Now in paperback.
Folks familiar with WoodenBoat will realize the connection with EB White. So you'll understand that while this book isn't boaty, it is EB White. And it's brilliant.
Introduction by historian and former editor of Newsweek magazine, Jon Meacham, who writes:
"Few things are as perishable as prose written for magazines (sermons come close as do the great majority of political speechs), but White, arguably the finest occasional essayist of the twentieth century, endures because he wrote plainly and honestly about he things that matter the most, from life on his farm in Maine to the lives of nations and of peoples. Known popularly more for his books for children (Charlotte's Web and Stuart Little) than his corpus of essays, White is that rarest of figures, a writer whose ordinary run of work is so extraordinary that it repays our attention decades after his death."
This book is, as with One Man's Meat, a collection of EB White essays, letters, and poems. You may be struck by just how timeless are his observations. And if you're familiar with his other works, you may not be surprised at all. But you will be comforted with the always concise perspective.
"As long as there is one upright man, as long as there is one compassionate woman, the contagion may spread and the scene is not desolate. Hope is the thing that is left to us, in a bad time. I shall get up Sunday morning and wind the clock, as a contribution to order and steadfastness." --EB White, On Democracy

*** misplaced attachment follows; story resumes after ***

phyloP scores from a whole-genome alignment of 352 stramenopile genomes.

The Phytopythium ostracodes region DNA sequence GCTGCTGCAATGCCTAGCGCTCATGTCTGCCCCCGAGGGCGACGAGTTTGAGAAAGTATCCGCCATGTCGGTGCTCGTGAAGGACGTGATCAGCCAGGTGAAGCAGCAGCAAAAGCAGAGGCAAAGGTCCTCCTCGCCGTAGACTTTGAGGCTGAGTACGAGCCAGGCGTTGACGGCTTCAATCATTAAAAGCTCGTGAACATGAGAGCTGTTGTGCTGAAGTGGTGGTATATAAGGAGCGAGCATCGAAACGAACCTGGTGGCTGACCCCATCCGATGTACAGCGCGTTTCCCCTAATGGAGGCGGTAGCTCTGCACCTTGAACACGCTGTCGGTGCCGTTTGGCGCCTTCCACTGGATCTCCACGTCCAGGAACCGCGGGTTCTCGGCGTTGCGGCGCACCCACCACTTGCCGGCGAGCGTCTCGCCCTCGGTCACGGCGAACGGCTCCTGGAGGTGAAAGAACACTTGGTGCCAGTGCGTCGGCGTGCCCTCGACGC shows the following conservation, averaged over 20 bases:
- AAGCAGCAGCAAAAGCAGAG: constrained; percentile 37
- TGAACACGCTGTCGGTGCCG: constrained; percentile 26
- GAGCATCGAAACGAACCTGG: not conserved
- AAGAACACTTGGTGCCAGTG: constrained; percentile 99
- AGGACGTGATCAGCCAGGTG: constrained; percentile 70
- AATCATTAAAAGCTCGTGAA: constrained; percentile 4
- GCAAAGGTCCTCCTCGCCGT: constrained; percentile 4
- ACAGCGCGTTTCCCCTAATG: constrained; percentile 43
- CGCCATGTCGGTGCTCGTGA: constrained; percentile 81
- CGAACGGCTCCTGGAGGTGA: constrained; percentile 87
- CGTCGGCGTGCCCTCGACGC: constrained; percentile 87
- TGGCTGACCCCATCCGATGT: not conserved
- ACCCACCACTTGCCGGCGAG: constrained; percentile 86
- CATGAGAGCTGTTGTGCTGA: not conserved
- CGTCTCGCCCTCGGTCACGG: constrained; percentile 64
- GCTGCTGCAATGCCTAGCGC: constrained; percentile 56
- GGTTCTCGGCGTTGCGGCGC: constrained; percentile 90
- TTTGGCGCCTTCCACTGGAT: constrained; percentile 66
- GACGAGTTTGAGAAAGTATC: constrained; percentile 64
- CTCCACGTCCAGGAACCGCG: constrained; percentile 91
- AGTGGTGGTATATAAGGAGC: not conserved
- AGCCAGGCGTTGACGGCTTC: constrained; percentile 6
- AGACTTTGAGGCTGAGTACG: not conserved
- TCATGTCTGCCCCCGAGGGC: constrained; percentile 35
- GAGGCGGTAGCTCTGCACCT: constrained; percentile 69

"... This doesn't make an America Firster a Facist. It simply makes him, in our opinion, a man who hasn't grown into his pants yet." --From August 7, 1943, in a piece titled Definition of Facism
It's a book that will likely be picked up and tapped into over the years.
by EB White, edited by Martha White
203 pp., softcover, 5-1/2" x 8"
EB White (1889-1985) lived in New York City, and Brooklin, Maine. Contributor to The New Yorker, and author of more than 20 books, including Charlotte's Web, The Trumpet and the Swan, and Stuart Little, and of course, Elements of Style (Strunk & White). His son was Joel White, naval architect and designer of the Haven 12-1/2, Shellback Dinghy, Nutshell Pram, the original W-Class, and so many more.
Joel built his dad a boat, a Crocker sloop which is one of the handsome boats on our WoodenBoat waterfront, as it's now in the hands of School director (emeritus) Rich Hilsinger. The boat's name? Martha.
NYT covered the eulogy in 1985